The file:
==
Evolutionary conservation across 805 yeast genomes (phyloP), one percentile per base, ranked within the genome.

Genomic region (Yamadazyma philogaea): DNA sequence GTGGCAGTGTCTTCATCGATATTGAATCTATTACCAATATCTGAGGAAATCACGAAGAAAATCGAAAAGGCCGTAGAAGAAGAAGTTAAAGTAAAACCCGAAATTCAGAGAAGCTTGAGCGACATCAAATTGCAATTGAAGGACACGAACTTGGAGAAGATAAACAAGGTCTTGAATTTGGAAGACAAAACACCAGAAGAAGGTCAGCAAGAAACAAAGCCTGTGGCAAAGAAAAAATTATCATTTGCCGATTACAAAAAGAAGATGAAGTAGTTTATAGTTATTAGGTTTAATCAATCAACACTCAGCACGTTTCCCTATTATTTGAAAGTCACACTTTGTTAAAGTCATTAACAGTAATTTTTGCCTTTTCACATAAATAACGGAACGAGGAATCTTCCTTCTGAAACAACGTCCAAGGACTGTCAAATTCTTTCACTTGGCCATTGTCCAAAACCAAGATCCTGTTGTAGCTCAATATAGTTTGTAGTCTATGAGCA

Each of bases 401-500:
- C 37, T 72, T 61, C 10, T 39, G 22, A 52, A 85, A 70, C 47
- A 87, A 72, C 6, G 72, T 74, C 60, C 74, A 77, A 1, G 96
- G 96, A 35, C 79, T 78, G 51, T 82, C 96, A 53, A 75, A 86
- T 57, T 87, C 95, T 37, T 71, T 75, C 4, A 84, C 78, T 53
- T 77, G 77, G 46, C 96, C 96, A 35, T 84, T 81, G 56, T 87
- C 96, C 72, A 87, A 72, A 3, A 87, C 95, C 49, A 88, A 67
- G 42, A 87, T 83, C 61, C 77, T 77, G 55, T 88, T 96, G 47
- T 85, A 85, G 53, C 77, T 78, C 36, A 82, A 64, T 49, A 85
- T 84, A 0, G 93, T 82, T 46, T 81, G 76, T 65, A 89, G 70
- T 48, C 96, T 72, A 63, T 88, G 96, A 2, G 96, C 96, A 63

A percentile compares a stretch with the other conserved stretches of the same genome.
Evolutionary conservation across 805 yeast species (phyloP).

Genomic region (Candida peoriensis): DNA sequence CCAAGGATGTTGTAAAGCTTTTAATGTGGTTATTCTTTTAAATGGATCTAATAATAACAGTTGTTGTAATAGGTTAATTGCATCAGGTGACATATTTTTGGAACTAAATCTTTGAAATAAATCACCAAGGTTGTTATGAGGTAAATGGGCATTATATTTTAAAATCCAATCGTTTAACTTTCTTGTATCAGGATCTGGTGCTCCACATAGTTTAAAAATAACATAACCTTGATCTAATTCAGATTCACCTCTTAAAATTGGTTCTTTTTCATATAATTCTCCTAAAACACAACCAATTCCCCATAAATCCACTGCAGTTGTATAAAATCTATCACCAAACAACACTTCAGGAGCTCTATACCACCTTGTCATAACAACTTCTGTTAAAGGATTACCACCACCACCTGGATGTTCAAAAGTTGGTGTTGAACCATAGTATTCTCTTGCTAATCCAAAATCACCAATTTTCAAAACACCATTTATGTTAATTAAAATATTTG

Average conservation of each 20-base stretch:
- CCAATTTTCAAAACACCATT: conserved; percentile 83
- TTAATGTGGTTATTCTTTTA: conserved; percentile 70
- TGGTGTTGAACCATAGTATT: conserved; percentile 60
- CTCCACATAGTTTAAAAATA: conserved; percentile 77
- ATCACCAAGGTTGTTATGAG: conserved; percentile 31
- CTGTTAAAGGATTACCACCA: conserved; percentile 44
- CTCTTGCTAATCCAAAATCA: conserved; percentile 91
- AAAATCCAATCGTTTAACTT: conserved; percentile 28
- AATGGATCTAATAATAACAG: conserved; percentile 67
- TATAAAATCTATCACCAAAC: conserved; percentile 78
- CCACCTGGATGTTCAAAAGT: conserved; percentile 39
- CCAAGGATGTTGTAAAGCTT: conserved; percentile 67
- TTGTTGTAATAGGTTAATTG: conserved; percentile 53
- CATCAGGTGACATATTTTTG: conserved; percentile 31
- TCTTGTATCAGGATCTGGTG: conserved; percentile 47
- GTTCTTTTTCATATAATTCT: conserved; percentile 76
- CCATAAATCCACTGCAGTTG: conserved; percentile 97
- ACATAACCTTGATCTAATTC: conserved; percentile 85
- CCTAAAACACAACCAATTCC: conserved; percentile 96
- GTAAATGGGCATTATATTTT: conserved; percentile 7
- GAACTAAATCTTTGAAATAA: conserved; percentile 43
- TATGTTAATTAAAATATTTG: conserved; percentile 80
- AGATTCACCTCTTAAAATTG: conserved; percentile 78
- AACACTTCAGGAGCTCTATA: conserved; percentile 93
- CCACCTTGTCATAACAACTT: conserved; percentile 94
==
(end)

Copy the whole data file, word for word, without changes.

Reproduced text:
Evolutionary conservation across 805 yeast genomes (phyloP), one percentile per base, ranked within the genome.

Genomic region (Yamadazyma philogaea): DNA sequence GTGGCAGTGTCTTCATCGATATTGAATCTATTACCAATATCTGAGGAAATCACGAAGAAAATCGAAAAGGCCGTAGAAGAAGAAGTTAAAGTAAAACCCGAAATTCAGAGAAGCTTGAGCGACATCAAATTGCAATTGAAGGACACGAACTTGGAGAAGATAAACAAGGTCTTGAATTTGGAAGACAAAACACCAGAAGAAGGTCAGCAAGAAACAAAGCCTGTGGCAAAGAAAAAATTATCATTTGCCGATTACAAAAAGAAGATGAAGTAGTTTATAGTTATTAGGTTTAATCAATCAACACTCAGCACGTTTCCCTATTATTTGAAAGTCACACTTTGTTAAAGTCATTAACAGTAATTTTTGCCTTTTCACATAAATAACGGAACGAGGAATCTTCCTTCTGAAACAACGTCCAAGGACTGTCAAATTCTTTCACTTGGCCATTGTCCAAAACCAAGATCCTGTTGTAGCTCAATATAGTTTGTAGTCTATGAGCA

Each of bases 401-500:
- C 37, T 72, T 61, C 10, T 39, G 22, A 52, A 85, A 70, C 47
- A 87, A 72, C 6, G 72, T 74, C 60, C 74, A 77, A 1, G 96
- G 96, A 35, C 79, T 78, G 51, T 82, C 96, A 53, A 75, A 86
- T 57, T 87, C 95, T 37, T 71, T 75, C 4, A 84, C 78, T 53
- T 77, G 77, G 46, C 96, C 96, A 35, T 84, T 81, G 56, T 87
- C 96, C 72, A 87, A 72, A 3, A 87, C 95, C 49, A 88, A 67
- G 42, A 87, T 83, C 61, C 77, T 77, G 55, T 88, T 96, G 47
- T 85, A 85, G 53, C 77, T 78, C 36, A 82, A 64, T 49, A 85
- T 84, A 0, G 93, T 82, T 46, T 81, G 76, T 65, A 89, G 70
- T 48, C 96, T 72, A 63, T 88, G 96, A 2, G 96, C 96, A 63

A percentile compares a stretch with the other conserved stretches of the same genome.
Evolutionary conservation across 805 yeast species (phyloP).

Genomic region (Candida peoriensis): DNA sequence CCAAGGATGTTGTAAAGCTTTTAATGTGGTTATTCTTTTAAATGGATCTAATAATAACAGTTGTTGTAATAGGTTAATTGCATCAGGTGACATATTTTTGGAACTAAATCTTTGAAATAAATCACCAAGGTTGTTATGAGGTAAATGGGCATTATATTTTAAAATCCAATCGTTTAACTTTCTTGTATCAGGATCTGGTGCTCCACATAGTTTAAAAATAACATAACCTTGATCTAATTCAGATTCACCTCTTAAAATTGGTTCTTTTTCATATAATTCTCCTAAAACACAACCAATTCCCCATAAATCCACTGCAGTTGTATAAAATCTATCACCAAACAACACTTCAGGAGCTCTATACCACCTTGTCATAACAACTTCTGTTAAAGGATTACCACCACCACCTGGATGTTCAAAAGTTGGTGTTGAACCATAGTATTCTCTTGCTAATCCAAAATCACCAATTTTCAAAACACCATTTATGTTAATTAAAATATTTG

Average conservation of each 20-base stretch:
- CCAATTTTCAAAACACCATT: conserved; percentile 83
- TTAATGTGGTTATTCTTTTA: conserved; percentile 70
- TGGTGTTGAACCATAGTATT: conserved; percentile 60
- CTCCACATAGTTTAAAAATA: conserved; percentile 77
- ATCACCAAGGTTGTTATGAG: conserved; percentile 31
- CTGTTAAAGGATTACCACCA: conserved; percentile 44
- CTCTTGCTAATCCAAAATCA: conserved; percentile 91
- AAAATCCAATCGTTTAACTT: conserved; percentile 28
- AATGGATCTAATAATAACAG: conserved; percentile 67
- TATAAAATCTATCACCAAAC: conserved; percentile 78
- CCACCTGGATGTTCAAAAGT: conserved; percentile 39
- CCAAGGATGTTGTAAAGCTT: conserved; percentile 67
- TTGTTGTAATAGGTTAATTG: conserved; percentile 53
- CATCAGGTGACATATTTTTG: conserved; percentile 31
- TCTTGTATCAGGATCTGGTG: conserved; percentile 47
- GTTCTTTTTCATATAATTCT: conserved; percentile 76
- CCATAAATCCACTGCAGTTG: conserved; percentile 97
- ACATAACCTTGATCTAATTC: conserved; percentile 85
- CCTAAAACACAACCAATTCC: conserved; percentile 96
- GTAAATGGGCATTATATTTT: conserved; percentile 7
- GAACTAAATCTTTGAAATAA: conserved; percentile 43
- TATGTTAATTAAAATATTTG: conserved; percentile 80
- AGATTCACCTCTTAAAATTG: conserved; percentile 78
- AACACTTCAGGAGCTCTATA: conserved; percentile 93
- CCACCTTGTCATAACAACTT: conserved; percentile 94